GILFORD — The line of students went out the door of Gilford Elementary's Cafeteria Wednesday morning when over 200 students purchased a, "Homemade Breakfast," organized by Gilford Elementary Food Services and a new grassroots group, Gilford Community for Healthy Kids.
"Our goal today was to create an event that would give Gilford parents the opportunity to show their support for healthy food at the Elementary School," said Bethany Cote, a founding member of Gilford Community for Health Kids, "This turnout speaks volumes of what our community values."
According to Kim Dubuque, Food Services Director of Gilford School District, there were a total of 214 breakfast sold on Wednesday morning. The average sales for school breakfast are typically 60-80 per day. The year-to-date participation is 17.9% at Gilford Elementary School, while Wednesday's Homemade Breakfast had a participation rate of 62.2%. The menu consisted of a real egg cheddar cheese omelet, whole wheat toast, orange slices, and choice of milk or juice. The Gilford Elementary Food Services Department executed the event flawlessly despite the colossal, and unexpected, participation increase.
This was the first event organized by Gilford Elementary Food Services and Gilford Community for Healthy Kids. The event was marketed via facebook, a flyer, and word of mouth. The flood of support from Gilford parents is fueling Gilford Community for Healthy Kids to continue it's mission with a second event focusing on lunch. "While marketing this event to the community, we received a great deal of feedback from parents, asking us to focus on school lunch," said Jen Coapland, one of the organizers of Gilford Community for Healthy Kids, "and that is what we would like to focus on next."
The mission of Gilford Community for Healthy Kids is to improve the health, well-being and academic success of our students through community engagement and the empowerment of Gilford School District leaders to provide healthier food options in our school menus.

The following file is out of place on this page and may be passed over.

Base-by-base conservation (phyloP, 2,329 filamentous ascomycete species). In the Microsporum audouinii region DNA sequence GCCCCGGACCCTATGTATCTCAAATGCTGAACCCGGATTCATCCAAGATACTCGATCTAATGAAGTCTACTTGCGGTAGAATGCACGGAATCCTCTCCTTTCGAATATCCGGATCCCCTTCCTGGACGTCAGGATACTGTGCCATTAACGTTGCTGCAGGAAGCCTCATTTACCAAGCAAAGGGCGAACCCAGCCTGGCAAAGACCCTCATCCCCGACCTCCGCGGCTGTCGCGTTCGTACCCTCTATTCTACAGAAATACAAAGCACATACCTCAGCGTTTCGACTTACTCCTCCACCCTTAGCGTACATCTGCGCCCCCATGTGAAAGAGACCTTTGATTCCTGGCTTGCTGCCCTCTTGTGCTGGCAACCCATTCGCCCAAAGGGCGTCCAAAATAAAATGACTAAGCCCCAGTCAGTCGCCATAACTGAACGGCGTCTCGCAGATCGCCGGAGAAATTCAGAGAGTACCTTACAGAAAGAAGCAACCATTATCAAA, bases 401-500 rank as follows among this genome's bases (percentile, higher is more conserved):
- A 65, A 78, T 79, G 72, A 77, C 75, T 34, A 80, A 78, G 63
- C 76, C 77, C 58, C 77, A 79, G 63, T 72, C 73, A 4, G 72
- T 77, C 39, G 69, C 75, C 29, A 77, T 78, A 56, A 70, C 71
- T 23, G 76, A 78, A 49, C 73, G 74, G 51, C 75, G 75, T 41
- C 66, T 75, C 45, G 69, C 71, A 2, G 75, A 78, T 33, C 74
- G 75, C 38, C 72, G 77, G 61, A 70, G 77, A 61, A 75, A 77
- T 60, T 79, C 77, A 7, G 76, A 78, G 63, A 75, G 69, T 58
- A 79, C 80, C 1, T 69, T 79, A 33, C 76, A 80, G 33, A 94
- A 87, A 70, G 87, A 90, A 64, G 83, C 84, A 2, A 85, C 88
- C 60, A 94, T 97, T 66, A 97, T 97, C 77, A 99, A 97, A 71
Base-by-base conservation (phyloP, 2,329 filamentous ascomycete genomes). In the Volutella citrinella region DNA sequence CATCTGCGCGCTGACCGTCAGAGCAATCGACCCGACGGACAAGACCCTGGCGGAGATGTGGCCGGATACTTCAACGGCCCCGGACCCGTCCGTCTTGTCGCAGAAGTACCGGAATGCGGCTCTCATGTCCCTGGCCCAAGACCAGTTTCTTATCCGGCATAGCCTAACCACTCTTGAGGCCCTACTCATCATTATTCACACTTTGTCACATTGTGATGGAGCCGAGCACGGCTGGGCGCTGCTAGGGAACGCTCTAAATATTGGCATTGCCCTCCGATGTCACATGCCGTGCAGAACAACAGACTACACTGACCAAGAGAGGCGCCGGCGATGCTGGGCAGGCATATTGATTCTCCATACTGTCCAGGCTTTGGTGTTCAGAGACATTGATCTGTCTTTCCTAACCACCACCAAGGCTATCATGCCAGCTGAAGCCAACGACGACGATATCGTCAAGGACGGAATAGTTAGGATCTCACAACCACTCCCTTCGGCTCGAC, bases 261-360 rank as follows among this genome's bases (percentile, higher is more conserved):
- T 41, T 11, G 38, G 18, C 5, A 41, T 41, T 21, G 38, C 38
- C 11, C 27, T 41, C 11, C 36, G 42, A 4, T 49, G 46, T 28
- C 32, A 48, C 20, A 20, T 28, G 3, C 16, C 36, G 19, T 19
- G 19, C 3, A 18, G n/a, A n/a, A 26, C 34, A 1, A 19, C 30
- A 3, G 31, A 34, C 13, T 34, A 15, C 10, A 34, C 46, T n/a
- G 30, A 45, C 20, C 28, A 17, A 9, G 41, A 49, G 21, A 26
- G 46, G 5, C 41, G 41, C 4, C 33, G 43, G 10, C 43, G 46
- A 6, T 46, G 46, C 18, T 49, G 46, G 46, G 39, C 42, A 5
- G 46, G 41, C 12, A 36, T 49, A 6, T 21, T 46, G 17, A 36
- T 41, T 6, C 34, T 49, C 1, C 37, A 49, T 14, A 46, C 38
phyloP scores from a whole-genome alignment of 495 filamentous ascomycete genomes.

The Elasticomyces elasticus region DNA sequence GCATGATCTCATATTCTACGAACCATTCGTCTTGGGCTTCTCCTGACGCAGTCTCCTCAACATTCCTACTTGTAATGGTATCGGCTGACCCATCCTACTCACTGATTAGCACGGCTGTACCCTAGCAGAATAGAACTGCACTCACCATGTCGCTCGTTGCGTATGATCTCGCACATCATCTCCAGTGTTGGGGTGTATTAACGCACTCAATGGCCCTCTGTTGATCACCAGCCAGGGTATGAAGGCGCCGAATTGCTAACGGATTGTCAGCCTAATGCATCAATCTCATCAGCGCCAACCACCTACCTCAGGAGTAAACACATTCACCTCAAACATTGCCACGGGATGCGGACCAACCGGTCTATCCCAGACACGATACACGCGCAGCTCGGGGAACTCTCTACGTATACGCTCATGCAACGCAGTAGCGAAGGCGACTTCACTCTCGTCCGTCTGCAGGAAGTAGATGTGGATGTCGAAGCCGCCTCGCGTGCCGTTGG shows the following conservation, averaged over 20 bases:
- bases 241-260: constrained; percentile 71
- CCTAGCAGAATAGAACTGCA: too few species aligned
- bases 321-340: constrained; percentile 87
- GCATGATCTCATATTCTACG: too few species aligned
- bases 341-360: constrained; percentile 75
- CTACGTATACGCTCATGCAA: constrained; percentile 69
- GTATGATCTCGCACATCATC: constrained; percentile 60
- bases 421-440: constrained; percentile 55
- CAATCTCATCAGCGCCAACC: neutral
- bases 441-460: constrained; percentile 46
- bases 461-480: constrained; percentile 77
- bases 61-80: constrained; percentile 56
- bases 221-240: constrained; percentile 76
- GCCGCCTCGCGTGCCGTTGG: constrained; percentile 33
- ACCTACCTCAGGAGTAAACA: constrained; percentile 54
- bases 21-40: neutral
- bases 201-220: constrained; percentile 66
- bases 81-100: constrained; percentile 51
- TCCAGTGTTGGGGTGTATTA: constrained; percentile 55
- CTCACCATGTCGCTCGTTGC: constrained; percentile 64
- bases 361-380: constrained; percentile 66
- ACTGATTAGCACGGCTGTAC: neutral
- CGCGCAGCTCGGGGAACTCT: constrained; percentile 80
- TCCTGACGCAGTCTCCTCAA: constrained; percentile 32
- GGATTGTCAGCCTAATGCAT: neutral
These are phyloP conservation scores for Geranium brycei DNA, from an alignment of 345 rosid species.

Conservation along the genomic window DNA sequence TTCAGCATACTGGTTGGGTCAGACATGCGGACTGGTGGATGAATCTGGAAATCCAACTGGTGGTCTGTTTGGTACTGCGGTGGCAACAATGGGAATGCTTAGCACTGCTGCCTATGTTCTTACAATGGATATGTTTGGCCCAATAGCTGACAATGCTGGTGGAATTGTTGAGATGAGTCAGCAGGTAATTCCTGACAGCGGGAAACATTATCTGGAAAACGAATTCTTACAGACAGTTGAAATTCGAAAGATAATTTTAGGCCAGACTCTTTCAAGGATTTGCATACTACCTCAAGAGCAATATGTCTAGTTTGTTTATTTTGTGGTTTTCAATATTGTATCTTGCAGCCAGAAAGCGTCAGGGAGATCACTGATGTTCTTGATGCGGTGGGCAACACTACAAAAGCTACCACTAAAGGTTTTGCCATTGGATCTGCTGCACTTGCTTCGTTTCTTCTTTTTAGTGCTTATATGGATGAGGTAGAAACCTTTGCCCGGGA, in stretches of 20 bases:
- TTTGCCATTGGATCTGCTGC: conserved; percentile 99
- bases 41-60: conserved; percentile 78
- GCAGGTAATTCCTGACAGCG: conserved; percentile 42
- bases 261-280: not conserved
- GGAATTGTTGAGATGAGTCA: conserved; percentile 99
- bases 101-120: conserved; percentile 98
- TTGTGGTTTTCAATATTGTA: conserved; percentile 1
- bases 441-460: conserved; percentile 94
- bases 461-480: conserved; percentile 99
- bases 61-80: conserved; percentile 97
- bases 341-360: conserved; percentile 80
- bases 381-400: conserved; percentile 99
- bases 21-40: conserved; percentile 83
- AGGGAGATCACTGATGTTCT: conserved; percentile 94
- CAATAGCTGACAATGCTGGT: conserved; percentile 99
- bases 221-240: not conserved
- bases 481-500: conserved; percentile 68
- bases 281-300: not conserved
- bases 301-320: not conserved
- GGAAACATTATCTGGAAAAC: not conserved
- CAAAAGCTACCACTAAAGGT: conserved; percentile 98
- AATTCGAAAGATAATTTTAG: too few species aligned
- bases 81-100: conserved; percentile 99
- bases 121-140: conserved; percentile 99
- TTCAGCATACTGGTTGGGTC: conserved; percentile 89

Specific goals include:
1. Reduce highly processed food through increased "in-house" cooking.
2. Reduce/eliminate artificial dyes & flavors and preservatives.
3. Reduce the amount of added sugar.
4. Increase locally-sourced produce and meats.
Last Updated on Wednesday, 01 April 2015 07:25
April events at Moultonborough library: women’s liberation, state dog, scarves and building a library in Nicaragua
MOULTONBOROUGH — Moultonborough Public Library will host various events during the month of April, which include: a program on women's liberation, the N.H. state dog, how to turn scarves into cover ups, and a power point on a community outreach project in Nicaragua.
Scholar Mike McKinley will present a historical program entitled "Annie Oakley and Calamity Jane: Pioneers of Women's Liberation" on Tuesday, April 7, at 10:30 a.m. at the Moultonborough Public Library.
The program will explore the life and times of Phoebe Ana Moses (a.k.a. Annie Oakley) and Martha Jane Canary (Calamity Jane). Oakley competed successfully in a man's world without giving up her femininity, grace and charm, but Calamity Jane broke every rule designed to keep women in their place in the male-dominated Victorian Age and is viewed by some as a disgrace to all womankind. Yet, both went against the norm and became prime movers in the early struggle for women's equality and symbols of feminine independence and freedom.
The Historical Society will hold their first program of the season on Monday, April 13 at 7 p.m. The topic will be "Harnessing History: New Hampshire's State Dog, the Chinook," with Bob Cottrell and his Chinook dog, Tug. This program looks at how dog sledding developed in New Hampshire and how the Chinook played a major role in this story. Explaining how man and his relationship with dogs won out over machines on several famous polar expeditions, Cottrell covers the history of Arthur Walden of Tamworth and his Chinooks, which are now the State Dog of New Hampshire.